Joined: Sep. 2006
Between Cornelius Hunter and AFDave there seems to be a new tactic that appeared that I, personnally, haven't seen over the past year. Using some of the writings of Evo/Devo to counter neo-Darwinism. I'm no evolutionary biologist but there is something in this latest screed that just doesn't smell right.
We know of Cornelius Hunter's assertions with Thylacine/Wolves. The whole argument is about body plans and similarity and a lot of the counter points made have mentioned genetics as the measurements of choice when doing this comparison. (thread link)
Now, at richarddawkins.net, AFDave posted this response to OA ((link) where he presents a chapter from an Evo/Devo book.
Chapter 1: Origination of the Organismal Form: The forgotton cause in evolutionary theory.
Read the chapter, but real quick the outline of the authors argument is thus...
|The modern version of this tenet holds that the continued modification and inheritance of a basic genetic tool kit for the regulation of developmental processes, directed by mechanisms acting at the population level, has generated the panoply of organismal body plans encountered in nature.|
These developments have edged the field farther and farther away from the second initial theme: the origin of organismal form and structure. The question of why and how certain forms appear in organismal evolution addresses not what is being maintained (and quantitatively varied) but rather what is being generated in a qualitative sense.
It is the aim of the present volume to elaborate on this distinction between the origination (innovation) and the diversification (variation) of form by focusing on the plurality of causal factors responsible for the former, relatively neglected aspect, the origination of organismal form. Failure to incorporate this aspect represents one of the major gaps in the canonical theory of evolution, it being quite distinct from the topics with which population genetics or developmental genetics is primarily concerned.
On the surface this seems to be a comprehensive study of what Dr. Hunter has described (in his simpleton fashion) since they also use this "genetics versus morphology" type of assertion.
The authors try to come up with a "new synthesis" around their ideas...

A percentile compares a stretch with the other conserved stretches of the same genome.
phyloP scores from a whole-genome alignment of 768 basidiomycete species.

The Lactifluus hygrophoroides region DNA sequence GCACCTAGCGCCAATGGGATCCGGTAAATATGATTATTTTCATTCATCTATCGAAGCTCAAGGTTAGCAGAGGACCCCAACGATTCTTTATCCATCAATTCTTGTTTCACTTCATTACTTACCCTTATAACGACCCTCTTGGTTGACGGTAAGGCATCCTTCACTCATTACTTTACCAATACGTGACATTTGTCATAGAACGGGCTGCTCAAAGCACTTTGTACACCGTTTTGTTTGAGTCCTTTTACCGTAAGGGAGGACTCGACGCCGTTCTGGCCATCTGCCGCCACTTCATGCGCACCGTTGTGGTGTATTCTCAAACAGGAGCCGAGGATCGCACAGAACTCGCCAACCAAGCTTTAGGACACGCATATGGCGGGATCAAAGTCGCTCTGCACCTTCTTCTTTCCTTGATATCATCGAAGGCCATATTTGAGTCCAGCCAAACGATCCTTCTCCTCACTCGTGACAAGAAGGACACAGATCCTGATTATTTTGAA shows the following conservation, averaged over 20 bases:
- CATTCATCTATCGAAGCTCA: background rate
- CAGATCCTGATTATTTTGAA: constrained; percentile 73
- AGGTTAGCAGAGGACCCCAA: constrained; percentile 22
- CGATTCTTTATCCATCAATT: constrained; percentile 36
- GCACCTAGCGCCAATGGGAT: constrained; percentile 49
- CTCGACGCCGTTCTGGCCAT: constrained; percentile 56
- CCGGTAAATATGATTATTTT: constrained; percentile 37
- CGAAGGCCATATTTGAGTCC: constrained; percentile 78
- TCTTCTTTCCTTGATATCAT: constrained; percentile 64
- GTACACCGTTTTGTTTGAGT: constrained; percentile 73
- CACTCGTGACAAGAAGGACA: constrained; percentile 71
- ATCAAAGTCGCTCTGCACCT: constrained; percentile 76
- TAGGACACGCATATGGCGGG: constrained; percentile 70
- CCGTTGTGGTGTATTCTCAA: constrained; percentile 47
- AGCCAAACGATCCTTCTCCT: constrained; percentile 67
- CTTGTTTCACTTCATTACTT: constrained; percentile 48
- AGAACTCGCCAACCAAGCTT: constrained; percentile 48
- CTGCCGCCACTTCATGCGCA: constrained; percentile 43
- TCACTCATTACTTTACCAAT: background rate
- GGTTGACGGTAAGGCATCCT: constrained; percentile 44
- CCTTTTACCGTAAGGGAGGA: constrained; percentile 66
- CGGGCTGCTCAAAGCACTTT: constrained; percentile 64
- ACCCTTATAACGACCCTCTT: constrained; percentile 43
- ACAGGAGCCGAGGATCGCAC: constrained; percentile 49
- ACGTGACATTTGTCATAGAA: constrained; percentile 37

|Elements of a Postgenomic Synthesis|
If, as we suggest, the failure of the current theory of evolution to deal with the problem of origination is the major obstacle to a scientific understanding of organismal form, it is incumbent on us to provide at least a sketch of an alternative view.
In the framework we propose, epigenetic processes—first, the physics of condensed, excitable media represented by primitive cell aggregates and, later, the conditional responses of tissues to each other and to external forces—replace gene sequence variation and gene expression as the primary causal agents in morphological origination. These determinants and their outcomes are considered to have set out the original, morphological templates during the evolution of bodies and organs, and to have remained, to varying extents, effective causal factors in the development of all modern, multicellular organisms (Newman and Müller, 2000).
The view described here emphasizes the distinction between the mechanisms underlying origination and those underlying variation in morphological evolution and hence the necessity to account for that distinction in evolutionary theory. It clearly suggests that the relationship between genotype and phenotype in the earliest metazoans was different from that in their modern counterparts and that the present relationship between genes and form is a derived condition, a product of evolution rather than its precondition.
Although not all contributors to this volume would accept the most radical implications of this view, which challenges major tenets of neo-Darwinism, including its incrementalism, uniformitarianism, and genocentricity, all were invited to participate in this project because their work explicitly influenced the development of the ideas behind it. Readers will evaluate each chapter on its own terms; we hope they will also recognize a coherence that transcends the disciplinary boundaries of the contributors.
What started my alarm bells ringing is the bolded portion. These weasel words are used elsewhere by other less knowledgable people (wink, wink, nudge, nudge). Why would this statement appear in an apparent Evo/Devo book?
The first author, Gerd B. Muller, is a PhD in Austria. Click on the publications to get to the book reference above. (overview here)
The second author, Stuart A. Newman, has a long history of publishing with Mr. Muller(historical documents). Dr. Newman also is highly regarded in his field.
(NY Times article with some bio information)
Is Evo/Devo going to be the saviour of the creationist crowd?
Do these authors have ulterior motives that decide their use of language in the book?
Is the constant use of symantics by the likes of AFDave and others confusing the real conclusions laid out by the Evo/Devo researchers?
Will Mary and Douglas break up their stormy relationship and let Jackie reveal to Douglas that he's the father of their love child?
Inquiring minds want to know.